Justice of the Pies, a new retail, production kitchen and teaching kitchen space, will officially open in Avalon Park on Friday. Justice of the Pies is the brainchild of South Side native and chef Maya-Camille Broussard, a James Beard Awards finalist who also stars in the Netflix show “Bake Squad.” 

Justice of the Pies is a bakery specializing in sweet and savory pies, quiches and tarts.

The new brick and mortar location for Broussard’s Justice of the Pies is in the building that once housed her mother’s childhood dentist’s office. Broussard grew up in Hyde Park and South Shore but frequently traveled to Avalon, Chatham and neighboring Calumet Heights communities to visit restaurants and the beauty shop. So Broussard knew the South Side was the desired place to house her newest venture. 

“It was kismet because it is three blocks away from my last teaching job. The last job that I had before I became an entrepreneur,” Broussard told The TRiiBE.

Before becoming an entrepreneur, Broussard was an art teacher at the Avalon campus of the Chicago International Charter School (CICS). Justice of the Pies is less than a mile away at 8655 S. Blackstone Ave.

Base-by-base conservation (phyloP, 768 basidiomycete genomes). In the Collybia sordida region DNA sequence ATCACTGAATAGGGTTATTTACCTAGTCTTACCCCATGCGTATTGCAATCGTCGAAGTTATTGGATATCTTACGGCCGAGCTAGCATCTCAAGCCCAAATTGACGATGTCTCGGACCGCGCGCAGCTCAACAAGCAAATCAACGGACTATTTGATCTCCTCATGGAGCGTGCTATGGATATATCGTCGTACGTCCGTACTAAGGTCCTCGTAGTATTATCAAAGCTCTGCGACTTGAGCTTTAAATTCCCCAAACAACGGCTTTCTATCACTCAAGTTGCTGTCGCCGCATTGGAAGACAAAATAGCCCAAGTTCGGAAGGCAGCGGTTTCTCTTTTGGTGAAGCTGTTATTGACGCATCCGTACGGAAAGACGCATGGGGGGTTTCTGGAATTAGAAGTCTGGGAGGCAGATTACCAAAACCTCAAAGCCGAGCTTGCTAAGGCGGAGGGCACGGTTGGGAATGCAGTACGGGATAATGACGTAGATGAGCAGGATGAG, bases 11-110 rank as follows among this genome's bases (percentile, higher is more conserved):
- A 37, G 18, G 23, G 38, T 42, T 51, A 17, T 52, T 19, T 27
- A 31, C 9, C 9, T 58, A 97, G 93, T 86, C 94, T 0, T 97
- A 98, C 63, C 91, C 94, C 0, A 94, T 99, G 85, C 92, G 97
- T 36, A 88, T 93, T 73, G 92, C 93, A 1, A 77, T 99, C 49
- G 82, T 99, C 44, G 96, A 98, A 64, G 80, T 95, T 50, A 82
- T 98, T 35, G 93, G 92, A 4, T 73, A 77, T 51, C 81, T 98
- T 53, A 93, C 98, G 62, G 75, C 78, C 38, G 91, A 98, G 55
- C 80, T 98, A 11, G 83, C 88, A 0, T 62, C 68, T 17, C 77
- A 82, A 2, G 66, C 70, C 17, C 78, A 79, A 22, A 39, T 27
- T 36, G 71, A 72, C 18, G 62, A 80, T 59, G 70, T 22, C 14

“I drove past this office multiple times while working there and would have never even imagined in my wildest dreams that I would be here,” she added. 

Broussard’s father, Stephen J. Broussard, a former defense attorney, introduced her to baking. She grew up watching him bake quiches on Saturday mornings. When he passed away in 2009, she set out to open a bakery in his honor. 

“Justice of the Pies was created with the spirit of my father’s commitment to service to the community, his belief in second chances, and of course, his love of pies. What we will be able to accomplish in our new flagship is a reflection of those values that we are eager to see come to life,” Broussard said in a press release.

Eight years ago, Broussard started Justice of the Pies with $7,000 raised through a Kickstarter campaign that would expand to a nationally distributed brand. She had previously operated a 250-foot commercial kitchen while working to build the Justice of the Pies brand. Her clientele list now includes influential restaurants, celebrities and President Barack Obama. 

“I’m looking forward to not loading my car with baked goods and being able to pull something out of the oven and take it right to the retail counter. A bit of anxiety happens when you’re traveling with food,” she explained. 

Most of all, Broussard is excited to have more space to exercise her creativity. 

The additional space will allow Broussard to expand programming for her nonprofit, the Broussard Justice Foundation, and her signature program, the I KNEAD LOVE Workshop. This one-day workshop provides low-income elementary-aged children with instruction on nutrition, basic cooking skills and encourages creativity in the kitchen.